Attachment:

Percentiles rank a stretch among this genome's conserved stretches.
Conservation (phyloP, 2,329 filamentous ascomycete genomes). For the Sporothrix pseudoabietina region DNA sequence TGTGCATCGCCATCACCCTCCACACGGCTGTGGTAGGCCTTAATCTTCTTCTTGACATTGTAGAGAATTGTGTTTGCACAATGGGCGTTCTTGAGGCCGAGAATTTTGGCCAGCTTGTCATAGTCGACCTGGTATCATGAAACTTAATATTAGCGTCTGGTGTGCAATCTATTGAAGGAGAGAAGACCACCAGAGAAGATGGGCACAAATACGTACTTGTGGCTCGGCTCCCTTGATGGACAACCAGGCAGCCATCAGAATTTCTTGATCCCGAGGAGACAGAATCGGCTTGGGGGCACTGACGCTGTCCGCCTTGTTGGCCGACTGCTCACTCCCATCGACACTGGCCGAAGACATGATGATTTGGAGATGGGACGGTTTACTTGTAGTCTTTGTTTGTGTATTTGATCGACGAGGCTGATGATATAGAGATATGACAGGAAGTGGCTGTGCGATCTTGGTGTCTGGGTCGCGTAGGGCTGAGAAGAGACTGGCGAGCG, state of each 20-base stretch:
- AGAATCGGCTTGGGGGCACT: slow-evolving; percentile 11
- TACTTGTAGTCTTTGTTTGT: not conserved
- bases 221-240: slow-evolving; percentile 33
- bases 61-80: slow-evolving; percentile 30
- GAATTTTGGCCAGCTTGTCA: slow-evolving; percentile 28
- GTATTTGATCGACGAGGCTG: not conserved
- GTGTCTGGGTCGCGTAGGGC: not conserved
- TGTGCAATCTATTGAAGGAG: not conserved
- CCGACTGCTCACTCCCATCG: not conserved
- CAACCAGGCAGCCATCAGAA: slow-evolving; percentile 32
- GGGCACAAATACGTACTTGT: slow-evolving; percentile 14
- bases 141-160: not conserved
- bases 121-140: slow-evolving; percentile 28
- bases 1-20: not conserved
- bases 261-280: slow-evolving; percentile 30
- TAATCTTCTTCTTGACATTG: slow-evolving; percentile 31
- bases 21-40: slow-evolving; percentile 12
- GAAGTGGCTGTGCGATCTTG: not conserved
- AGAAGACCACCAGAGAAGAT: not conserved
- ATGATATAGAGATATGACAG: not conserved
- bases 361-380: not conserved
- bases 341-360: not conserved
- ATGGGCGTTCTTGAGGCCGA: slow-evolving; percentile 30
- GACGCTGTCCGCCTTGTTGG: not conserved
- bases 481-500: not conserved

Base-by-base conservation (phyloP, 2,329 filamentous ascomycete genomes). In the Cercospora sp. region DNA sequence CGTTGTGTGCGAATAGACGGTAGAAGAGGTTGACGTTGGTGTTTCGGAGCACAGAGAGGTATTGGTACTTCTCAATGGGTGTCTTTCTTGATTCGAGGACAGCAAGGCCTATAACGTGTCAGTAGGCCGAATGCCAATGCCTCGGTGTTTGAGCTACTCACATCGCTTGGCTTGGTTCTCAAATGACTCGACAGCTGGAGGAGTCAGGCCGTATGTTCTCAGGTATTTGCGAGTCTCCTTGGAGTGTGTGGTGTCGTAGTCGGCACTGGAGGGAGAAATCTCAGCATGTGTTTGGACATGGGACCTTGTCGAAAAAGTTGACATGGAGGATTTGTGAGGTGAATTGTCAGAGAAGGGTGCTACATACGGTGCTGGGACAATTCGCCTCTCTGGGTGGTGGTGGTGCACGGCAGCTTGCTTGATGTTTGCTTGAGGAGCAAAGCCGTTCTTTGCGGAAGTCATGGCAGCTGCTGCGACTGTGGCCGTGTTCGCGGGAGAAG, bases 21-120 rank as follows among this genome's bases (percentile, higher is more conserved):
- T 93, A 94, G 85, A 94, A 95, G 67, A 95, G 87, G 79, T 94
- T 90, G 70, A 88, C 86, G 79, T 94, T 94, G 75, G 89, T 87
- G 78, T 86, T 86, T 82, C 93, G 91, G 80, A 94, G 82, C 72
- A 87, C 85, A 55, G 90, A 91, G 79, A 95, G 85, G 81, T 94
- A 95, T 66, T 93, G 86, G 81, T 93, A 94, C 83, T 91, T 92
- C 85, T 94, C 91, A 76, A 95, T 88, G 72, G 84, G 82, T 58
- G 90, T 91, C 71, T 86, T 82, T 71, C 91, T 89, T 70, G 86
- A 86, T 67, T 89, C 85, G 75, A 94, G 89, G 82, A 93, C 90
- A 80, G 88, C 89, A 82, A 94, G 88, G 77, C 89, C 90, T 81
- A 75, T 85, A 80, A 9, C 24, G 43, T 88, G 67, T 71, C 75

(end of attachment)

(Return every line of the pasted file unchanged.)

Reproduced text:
Percentiles rank a stretch among this genome's conserved stretches.
Conservation (phyloP, 2,329 filamentous ascomycete genomes). For the Sporothrix pseudoabietina region DNA sequence TGTGCATCGCCATCACCCTCCACACGGCTGTGGTAGGCCTTAATCTTCTTCTTGACATTGTAGAGAATTGTGTTTGCACAATGGGCGTTCTTGAGGCCGAGAATTTTGGCCAGCTTGTCATAGTCGACCTGGTATCATGAAACTTAATATTAGCGTCTGGTGTGCAATCTATTGAAGGAGAGAAGACCACCAGAGAAGATGGGCACAAATACGTACTTGTGGCTCGGCTCCCTTGATGGACAACCAGGCAGCCATCAGAATTTCTTGATCCCGAGGAGACAGAATCGGCTTGGGGGCACTGACGCTGTCCGCCTTGTTGGCCGACTGCTCACTCCCATCGACACTGGCCGAAGACATGATGATTTGGAGATGGGACGGTTTACTTGTAGTCTTTGTTTGTGTATTTGATCGACGAGGCTGATGATATAGAGATATGACAGGAAGTGGCTGTGCGATCTTGGTGTCTGGGTCGCGTAGGGCTGAGAAGAGACTGGCGAGCG, state of each 20-base stretch:
- AGAATCGGCTTGGGGGCACT: slow-evolving; percentile 11
- TACTTGTAGTCTTTGTTTGT: not conserved
- bases 221-240: slow-evolving; percentile 33
- bases 61-80: slow-evolving; percentile 30
- GAATTTTGGCCAGCTTGTCA: slow-evolving; percentile 28
- GTATTTGATCGACGAGGCTG: not conserved
- GTGTCTGGGTCGCGTAGGGC: not conserved
- TGTGCAATCTATTGAAGGAG: not conserved
- CCGACTGCTCACTCCCATCG: not conserved
- CAACCAGGCAGCCATCAGAA: slow-evolving; percentile 32
- GGGCACAAATACGTACTTGT: slow-evolving; percentile 14
- bases 141-160: not conserved
- bases 121-140: slow-evolving; percentile 28
- bases 1-20: not conserved
- bases 261-280: slow-evolving; percentile 30
- TAATCTTCTTCTTGACATTG: slow-evolving; percentile 31
- bases 21-40: slow-evolving; percentile 12
- GAAGTGGCTGTGCGATCTTG: not conserved
- AGAAGACCACCAGAGAAGAT: not conserved
- ATGATATAGAGATATGACAG: not conserved
- bases 361-380: not conserved
- bases 341-360: not conserved
- ATGGGCGTTCTTGAGGCCGA: slow-evolving; percentile 30
- GACGCTGTCCGCCTTGTTGG: not conserved
- bases 481-500: not conserved

Base-by-base conservation (phyloP, 2,329 filamentous ascomycete genomes). In the Cercospora sp. region DNA sequence CGTTGTGTGCGAATAGACGGTAGAAGAGGTTGACGTTGGTGTTTCGGAGCACAGAGAGGTATTGGTACTTCTCAATGGGTGTCTTTCTTGATTCGAGGACAGCAAGGCCTATAACGTGTCAGTAGGCCGAATGCCAATGCCTCGGTGTTTGAGCTACTCACATCGCTTGGCTTGGTTCTCAAATGACTCGACAGCTGGAGGAGTCAGGCCGTATGTTCTCAGGTATTTGCGAGTCTCCTTGGAGTGTGTGGTGTCGTAGTCGGCACTGGAGGGAGAAATCTCAGCATGTGTTTGGACATGGGACCTTGTCGAAAAAGTTGACATGGAGGATTTGTGAGGTGAATTGTCAGAGAAGGGTGCTACATACGGTGCTGGGACAATTCGCCTCTCTGGGTGGTGGTGGTGCACGGCAGCTTGCTTGATGTTTGCTTGAGGAGCAAAGCCGTTCTTTGCGGAAGTCATGGCAGCTGCTGCGACTGTGGCCGTGTTCGCGGGAGAAG, bases 21-120 rank as follows among this genome's bases (percentile, higher is more conserved):
- T 93, A 94, G 85, A 94, A 95, G 67, A 95, G 87, G 79, T 94
- T 90, G 70, A 88, C 86, G 79, T 94, T 94, G 75, G 89, T 87
- G 78, T 86, T 86, T 82, C 93, G 91, G 80, A 94, G 82, C 72
- A 87, C 85, A 55, G 90, A 91, G 79, A 95, G 85, G 81, T 94
- A 95, T 66, T 93, G 86, G 81, T 93, A 94, C 83, T 91, T 92
- C 85, T 94, C 91, A 76, A 95, T 88, G 72, G 84, G 82, T 58
- G 90, T 91, C 71, T 86, T 82, T 71, C 91, T 89, T 70, G 86
- A 86, T 67, T 89, C 85, G 75, A 94, G 89, G 82, A 93, C 90
- A 80, G 88, C 89, A 82, A 94, G 88, G 77, C 89, C 90, T 81
- A 75, T 85, A 80, A 9, C 24, G 43, T 88, G 67, T 71, C 75